As discussed in the previous blog, employers are within their right to mandate the COVID-19 vaccine for their employees. Employers with employees in various jurisdictions must be aware of state laws that prohibit such mandates. This blog focuses on the state of Montana. (NOTE: This blog focuses on the pertinent points that relate to employment practices.)
Montana House Bill 702 is aptly called, “An Act Prohibiting Discrimination Based on a Person’s Vaccination Status or Possession of an Immunity Passport…”
Under this bill, it is an unlawful discriminatory practice for an employer to do the following:
- Refuse, withhold from or deny an individual an employment opportunity based on their vaccination status or whether the person has an immunity passport.
- Refuse employment to a person based on a person’s vaccination status.
- Bar a person from employment based on a person’s vaccination status.
- Discriminate against a person in compensation or in a term, condition or privilege of employment based on the person’s vaccination status.
The bill also prohibits employers from requiring employees to receive, “any vaccine whose use is allowed under an emergency use authorization or any vaccine undergoing safety trials.” As of the date of this blog, none of the COVID-19 vaccines have been fully approved by the FDA. Per this bill, once the vaccines are approved by the FDA, employers in Montana can require that their employees obtain a vaccine.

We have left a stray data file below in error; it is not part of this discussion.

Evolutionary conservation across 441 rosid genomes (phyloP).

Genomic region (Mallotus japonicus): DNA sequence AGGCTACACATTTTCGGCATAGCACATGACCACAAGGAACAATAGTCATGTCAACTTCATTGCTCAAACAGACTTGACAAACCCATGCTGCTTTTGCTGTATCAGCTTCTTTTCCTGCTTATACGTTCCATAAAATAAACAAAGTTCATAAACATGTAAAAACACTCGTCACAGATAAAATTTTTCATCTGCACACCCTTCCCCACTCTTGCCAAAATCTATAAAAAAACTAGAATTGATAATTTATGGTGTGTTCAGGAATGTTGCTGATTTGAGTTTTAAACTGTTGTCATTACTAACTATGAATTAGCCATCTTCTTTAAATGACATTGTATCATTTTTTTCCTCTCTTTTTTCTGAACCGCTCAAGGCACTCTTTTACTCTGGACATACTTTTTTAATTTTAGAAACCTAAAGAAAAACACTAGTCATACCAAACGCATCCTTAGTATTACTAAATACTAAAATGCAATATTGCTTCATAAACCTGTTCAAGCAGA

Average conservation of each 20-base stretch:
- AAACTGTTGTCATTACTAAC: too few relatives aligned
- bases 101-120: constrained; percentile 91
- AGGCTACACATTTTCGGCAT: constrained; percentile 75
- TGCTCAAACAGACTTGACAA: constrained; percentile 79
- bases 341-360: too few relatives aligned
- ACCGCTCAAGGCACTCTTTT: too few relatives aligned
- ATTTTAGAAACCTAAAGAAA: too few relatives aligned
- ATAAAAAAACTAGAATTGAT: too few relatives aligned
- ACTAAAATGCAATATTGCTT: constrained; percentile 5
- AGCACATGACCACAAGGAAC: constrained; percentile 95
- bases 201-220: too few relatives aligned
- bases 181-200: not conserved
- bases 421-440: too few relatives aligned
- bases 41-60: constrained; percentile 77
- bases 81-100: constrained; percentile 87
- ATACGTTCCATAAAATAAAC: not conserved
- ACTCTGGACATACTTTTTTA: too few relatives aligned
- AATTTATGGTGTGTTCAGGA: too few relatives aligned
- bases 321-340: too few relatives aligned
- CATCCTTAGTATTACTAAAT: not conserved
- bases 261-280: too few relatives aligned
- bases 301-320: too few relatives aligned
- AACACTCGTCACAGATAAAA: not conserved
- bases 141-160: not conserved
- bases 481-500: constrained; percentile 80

The bill does take special note that employers may “recommend that an employee receive a vaccine.”
Multi-jurisdictional employers must be aware of laws such as Montana H.B. 702. Employers are within their right to mandate the COVID-19 vaccine. However, employers with individuals working in Montana or with locations in the state, must adhere to H.B. 702 and include addendums to their COVID-19 Policies.
SUSIE CIRILLI IS NOT LICENSED TO PRACTICE LAW IN MONTANA.
Susie M. Cirilli is a Labor & Employment attorney that assists clients with issues involving the ADA, FMLA, and Title VII claims. Susie litigates on matters related to hostile work environment, discrimination based on sex, sexual orientation, pregnancy, race and disability. Susie has experience representing employers in fact-finding conferences and mediations before the PHRC and the EEOC. Susie’s practice also consists of counseling and advising clients on employment matters. She often advises employers on day to day employment matters and assists her clients on employee issues such as hiring and terminations, which includes drafting and negotiating separation agreements. Susie has experience drafting and revising employment agreements, employee handbooks, non-compete and non-solicitation agreements. Susie is admitted in the Middle District and Eastern District of Pennsylvania. She is also admitted in the Federal Court for the District of New Jersey.
Offit Kurman, one of the fastest-growing, full-service law firms in the United States, serves dynamic businesses, individuals and families. With 15 offices and nearly 250 lawyers who counsel clients across more than 30 areas of practice, Offit Kurman helps maximize and protect business value and personal wealth by providing innovative and entrepreneurial counsel that focuses on clients’ business objectives, interests and goals. The firm is distinguished by the quality, breadth and global reach of its legal services and a unique operational structure that encourages a culture of collaboration. For more information, visit www.offitkurman.com.
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Author: Susie Cirilli, Esq.
Articles have been Reprinted with permission from the charlotte observer and Mike Hunter.
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